How to build an online collaborative text editor using .NET

Published Dec 11, 2017Last updated Feb 17, 2018

Whether it’s real-time audio or video chats, or just collaborating on documents in real-time via Google Docs, there are many times when collaborating online in real-time is a huge time-saver and a necessity to keep up with your productivity.

In this tutorial, I’ll walk you through building a basic collaborative text editor using ASP.NET MVC. We’ll also demonstrate how to easily integrate real-time features using Pusher real-time Web technology.

Sample of the working app

Prerequisites

To follow along you should know the basics of:

  • ASP .NET MVC
  • JavaScript(jQuery)
    Setting up Pusher App
  • Sign up or login to your Pusher account.
  • Create a new Pusher app.

Creating Pusher app

Note your Pusher app details you just created:

app_id  = "*********"
key     = "***********************"
secret  =  "*********************"
cluster = "**"

Creating a new ASP.NET MVC Project

Create a new ASP.NET MVC app using your favorite IDE or editor. In this tutorial, I’ll be using Visual Studio.

Creating an ASP.NET MVC project

Installing Pusher ASP.NET Library

Now install Pusher’s .NET library via the package manager console:

PM> Install-Package PusherServer

If everything goes fine at this point, we are ready to start building our app.

Designing the view

Replace the content in Views/Home/Index.cshtml with the following code:

    @{
        ViewBag.Title = "Collaborative text editor";
    }
     
    <div class="row">
        <div class="col-md-2"> </div>
        <div class="col-md-8">
            <h2>ASP.NET MVC Collaborative text editor</h2>
     
            <div class="form-group">
                <label for="comment">Text Count: <span id="text-count">0</span> </label><br>
                <textarea class="form-control" style="min-width: 100%" rows="10" id="message"></textarea>
            </div>
     
        </div>
        <div class="col-md-2"> </div>
    </div>

Require JavaScript files

To keep things organized and clean, we will write all our JavaScript code in a new file - custom.js.

Now create a new file Scripts/custom.js.

Then update Shared/_Layouts.cshtml with the following code:

    <!DOCTYPE html>
    <html>
    <head>
        <meta charset="utf-8" />
        <meta name="viewport" content="width=device-width, initial-scale=1.0">
        <title>@ViewBag.Title - My ASP.NET Application</title>
        @Styles.Render("~/Content/css")
        @Scripts.Render("~/bundles/modernizr")
     
    </head>
    <body>
       ...
        @Scripts.Render("~/bundles/jquery")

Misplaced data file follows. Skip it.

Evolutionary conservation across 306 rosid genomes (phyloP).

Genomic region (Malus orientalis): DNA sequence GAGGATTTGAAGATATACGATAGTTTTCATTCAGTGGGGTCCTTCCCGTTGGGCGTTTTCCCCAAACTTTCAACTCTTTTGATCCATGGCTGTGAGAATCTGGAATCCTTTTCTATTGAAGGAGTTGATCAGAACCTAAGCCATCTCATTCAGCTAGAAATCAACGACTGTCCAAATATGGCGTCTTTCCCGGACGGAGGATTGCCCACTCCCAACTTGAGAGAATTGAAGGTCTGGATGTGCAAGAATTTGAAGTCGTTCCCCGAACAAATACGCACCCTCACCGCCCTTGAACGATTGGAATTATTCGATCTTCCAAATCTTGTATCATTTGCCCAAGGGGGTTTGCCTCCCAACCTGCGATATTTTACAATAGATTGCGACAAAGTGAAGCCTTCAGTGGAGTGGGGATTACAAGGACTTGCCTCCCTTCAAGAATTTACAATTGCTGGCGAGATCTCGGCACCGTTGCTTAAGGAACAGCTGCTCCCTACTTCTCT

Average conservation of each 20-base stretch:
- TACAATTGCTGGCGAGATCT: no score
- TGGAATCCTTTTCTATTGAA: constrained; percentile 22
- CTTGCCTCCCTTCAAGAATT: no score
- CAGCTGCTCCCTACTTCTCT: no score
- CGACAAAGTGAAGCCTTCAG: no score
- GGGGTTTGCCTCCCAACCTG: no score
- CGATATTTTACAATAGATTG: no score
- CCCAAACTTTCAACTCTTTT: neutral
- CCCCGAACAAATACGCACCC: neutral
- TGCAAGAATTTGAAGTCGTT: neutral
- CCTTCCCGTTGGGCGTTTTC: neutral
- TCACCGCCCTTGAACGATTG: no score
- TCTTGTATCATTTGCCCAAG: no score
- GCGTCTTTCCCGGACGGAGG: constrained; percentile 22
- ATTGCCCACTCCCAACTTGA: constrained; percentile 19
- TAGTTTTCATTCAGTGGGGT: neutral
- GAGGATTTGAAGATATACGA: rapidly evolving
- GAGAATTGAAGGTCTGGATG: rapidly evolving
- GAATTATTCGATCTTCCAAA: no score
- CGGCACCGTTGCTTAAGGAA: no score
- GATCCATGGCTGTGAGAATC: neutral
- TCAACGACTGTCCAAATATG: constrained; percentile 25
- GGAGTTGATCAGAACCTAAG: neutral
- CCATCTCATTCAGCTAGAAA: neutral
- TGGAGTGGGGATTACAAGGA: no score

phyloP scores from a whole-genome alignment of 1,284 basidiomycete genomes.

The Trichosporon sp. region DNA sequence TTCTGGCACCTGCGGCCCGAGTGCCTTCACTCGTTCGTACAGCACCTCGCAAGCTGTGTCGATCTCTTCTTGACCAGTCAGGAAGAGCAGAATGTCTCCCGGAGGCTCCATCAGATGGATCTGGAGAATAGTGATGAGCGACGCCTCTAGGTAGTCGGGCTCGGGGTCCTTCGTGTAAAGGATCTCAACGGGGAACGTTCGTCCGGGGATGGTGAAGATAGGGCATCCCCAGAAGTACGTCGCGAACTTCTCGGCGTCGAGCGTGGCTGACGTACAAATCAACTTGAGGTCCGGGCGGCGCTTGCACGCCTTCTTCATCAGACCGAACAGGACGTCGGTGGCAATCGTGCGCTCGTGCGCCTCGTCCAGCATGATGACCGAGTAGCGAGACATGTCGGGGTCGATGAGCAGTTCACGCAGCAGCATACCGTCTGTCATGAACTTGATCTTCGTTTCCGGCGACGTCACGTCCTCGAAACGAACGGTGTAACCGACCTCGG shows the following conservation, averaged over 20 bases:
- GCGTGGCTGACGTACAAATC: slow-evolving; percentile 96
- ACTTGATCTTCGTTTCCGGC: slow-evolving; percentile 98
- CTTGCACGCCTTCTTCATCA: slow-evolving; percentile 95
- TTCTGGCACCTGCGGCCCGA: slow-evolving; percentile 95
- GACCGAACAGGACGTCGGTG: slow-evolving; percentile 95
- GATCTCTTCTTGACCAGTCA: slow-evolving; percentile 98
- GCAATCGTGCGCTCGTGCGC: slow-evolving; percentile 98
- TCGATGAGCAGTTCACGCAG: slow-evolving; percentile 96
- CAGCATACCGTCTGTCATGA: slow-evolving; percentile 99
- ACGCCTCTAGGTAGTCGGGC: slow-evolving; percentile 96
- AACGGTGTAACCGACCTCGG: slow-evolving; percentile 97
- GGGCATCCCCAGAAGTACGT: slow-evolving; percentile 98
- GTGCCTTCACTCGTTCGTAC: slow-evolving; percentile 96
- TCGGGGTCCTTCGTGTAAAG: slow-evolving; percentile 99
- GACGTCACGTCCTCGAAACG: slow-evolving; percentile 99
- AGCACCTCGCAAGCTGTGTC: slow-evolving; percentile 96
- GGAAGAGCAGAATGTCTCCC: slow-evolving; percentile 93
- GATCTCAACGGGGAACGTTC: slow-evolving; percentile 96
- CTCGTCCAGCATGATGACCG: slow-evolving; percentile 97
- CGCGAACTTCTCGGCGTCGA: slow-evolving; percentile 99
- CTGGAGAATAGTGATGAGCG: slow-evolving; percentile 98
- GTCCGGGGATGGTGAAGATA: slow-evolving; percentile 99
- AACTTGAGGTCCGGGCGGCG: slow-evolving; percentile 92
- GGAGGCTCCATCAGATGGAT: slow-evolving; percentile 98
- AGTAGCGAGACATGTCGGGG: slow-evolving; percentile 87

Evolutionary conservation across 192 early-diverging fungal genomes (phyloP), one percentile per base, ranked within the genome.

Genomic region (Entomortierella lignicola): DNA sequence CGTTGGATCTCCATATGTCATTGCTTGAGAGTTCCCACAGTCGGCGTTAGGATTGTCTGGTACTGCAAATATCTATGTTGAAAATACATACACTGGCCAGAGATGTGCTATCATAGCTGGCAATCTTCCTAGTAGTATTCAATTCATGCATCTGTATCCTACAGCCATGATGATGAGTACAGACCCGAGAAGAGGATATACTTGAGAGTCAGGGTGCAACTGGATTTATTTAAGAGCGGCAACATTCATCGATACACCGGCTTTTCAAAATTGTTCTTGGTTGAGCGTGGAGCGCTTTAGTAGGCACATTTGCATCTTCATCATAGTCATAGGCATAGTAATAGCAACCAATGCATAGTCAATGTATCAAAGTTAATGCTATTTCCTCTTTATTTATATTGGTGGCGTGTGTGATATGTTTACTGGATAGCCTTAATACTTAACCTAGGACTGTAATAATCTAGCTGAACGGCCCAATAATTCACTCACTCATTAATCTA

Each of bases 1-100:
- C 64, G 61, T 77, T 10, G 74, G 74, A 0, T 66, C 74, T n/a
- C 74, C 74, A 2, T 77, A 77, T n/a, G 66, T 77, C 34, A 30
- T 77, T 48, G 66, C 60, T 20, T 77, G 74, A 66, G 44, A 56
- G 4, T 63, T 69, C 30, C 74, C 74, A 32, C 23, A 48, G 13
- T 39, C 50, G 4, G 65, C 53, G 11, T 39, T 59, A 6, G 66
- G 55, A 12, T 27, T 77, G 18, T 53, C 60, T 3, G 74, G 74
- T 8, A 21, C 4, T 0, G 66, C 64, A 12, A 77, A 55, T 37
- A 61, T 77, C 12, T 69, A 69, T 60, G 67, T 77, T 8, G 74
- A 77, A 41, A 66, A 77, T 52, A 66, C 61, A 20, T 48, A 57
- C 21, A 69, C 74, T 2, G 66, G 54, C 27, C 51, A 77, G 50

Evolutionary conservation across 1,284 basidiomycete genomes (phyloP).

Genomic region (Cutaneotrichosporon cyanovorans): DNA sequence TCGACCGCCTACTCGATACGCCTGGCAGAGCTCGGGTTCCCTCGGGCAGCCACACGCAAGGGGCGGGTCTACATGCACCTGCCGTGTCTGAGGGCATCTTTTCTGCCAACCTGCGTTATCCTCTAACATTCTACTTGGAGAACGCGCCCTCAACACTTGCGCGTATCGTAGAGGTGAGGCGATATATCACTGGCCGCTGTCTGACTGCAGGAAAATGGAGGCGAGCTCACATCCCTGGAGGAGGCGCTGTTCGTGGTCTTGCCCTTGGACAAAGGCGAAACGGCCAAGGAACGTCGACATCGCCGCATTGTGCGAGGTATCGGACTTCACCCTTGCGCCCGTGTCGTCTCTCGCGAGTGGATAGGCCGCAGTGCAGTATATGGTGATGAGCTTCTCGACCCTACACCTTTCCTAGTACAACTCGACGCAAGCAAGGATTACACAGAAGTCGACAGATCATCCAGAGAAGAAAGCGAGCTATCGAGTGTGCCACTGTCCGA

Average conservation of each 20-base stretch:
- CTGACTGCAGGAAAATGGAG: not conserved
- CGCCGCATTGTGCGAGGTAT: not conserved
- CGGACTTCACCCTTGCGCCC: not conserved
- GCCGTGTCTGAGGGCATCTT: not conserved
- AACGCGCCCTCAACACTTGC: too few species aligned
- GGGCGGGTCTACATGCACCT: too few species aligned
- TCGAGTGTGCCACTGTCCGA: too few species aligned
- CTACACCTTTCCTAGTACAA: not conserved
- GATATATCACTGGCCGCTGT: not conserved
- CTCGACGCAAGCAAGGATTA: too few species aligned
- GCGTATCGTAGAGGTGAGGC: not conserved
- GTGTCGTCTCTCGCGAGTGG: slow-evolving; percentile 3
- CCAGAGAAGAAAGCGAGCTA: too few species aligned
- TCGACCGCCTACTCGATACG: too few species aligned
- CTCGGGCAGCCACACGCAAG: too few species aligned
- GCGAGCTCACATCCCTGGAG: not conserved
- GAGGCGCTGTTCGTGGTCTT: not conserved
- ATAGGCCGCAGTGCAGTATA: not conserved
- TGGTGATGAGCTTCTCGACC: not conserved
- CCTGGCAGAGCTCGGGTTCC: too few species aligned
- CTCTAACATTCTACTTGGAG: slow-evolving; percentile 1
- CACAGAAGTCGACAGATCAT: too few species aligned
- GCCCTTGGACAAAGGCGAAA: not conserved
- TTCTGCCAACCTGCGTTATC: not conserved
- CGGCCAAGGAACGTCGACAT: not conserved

<script src="https://js.pusher.com/4.1/pusher.min.js"></script>
        @Scripts.Render("~/Scripts/custom.js")
        
        @Scripts.Render("~/bundles/bootstrap")
        @RenderSection("scripts", required: false)
      ...
    </body>
    </html>

Here, we added Pusher’s JavaScript library and the custom.js file we just created to Shared/_Layouts.cshtml as can be seen below:

    <script src="https://js.pusher.com/4.1/pusher.min.js"></script>
    @Scripts.Render("~/Scripts/custom.js") 

To uniquely identify every user that opens our application, we’ll generate a unique ID when the page loads and assign it to the user. We’ll also use this unique ID to determine the current user that is modifying the text at any giving time.

Update Scripts/custom.js with the following code:

    // Generates a Unique ID for each given user...
    var uniqueId = Math.random().toString(36).substring(2)
                   + (new Date()).getTime().toString(36);
    
    var timer = 0;

Now, create a new instance of a Pusher object and in doing so connect to Pusher. The application to use is defined by the APP_KEY value that you pass in and that we set up earlier. (You should replace ****************** with your real pusher APP_KEY)

Add the following code to Scripts/custom.js:

    var pusher = new Pusher('******************', { // Replace this with your Pusher APP KEY
        cluster: '**', // Replace this with your Pusher app cluster
        encrypted: true
    });

Next, lets subscribe to a channel and bind that channel to an event.

💡 Channels provide a great way of organizing streams of real-time data. Here, we are
subscribing to the coll-text-editor channel for collaboration (NB: The channel name can be any name you like). Once we are subscribed to a channel, we bind that channel to an event.

💡 Events can be seen as a notification of something happening on your system and are ideal for linking updates to changes in the View. In this case we want to bind to an event which is triggered whenever there are any changes to the textarea.

Add the following code to Scripts/custom.js:

    var channel = pusher.subscribe('coll-text-editor');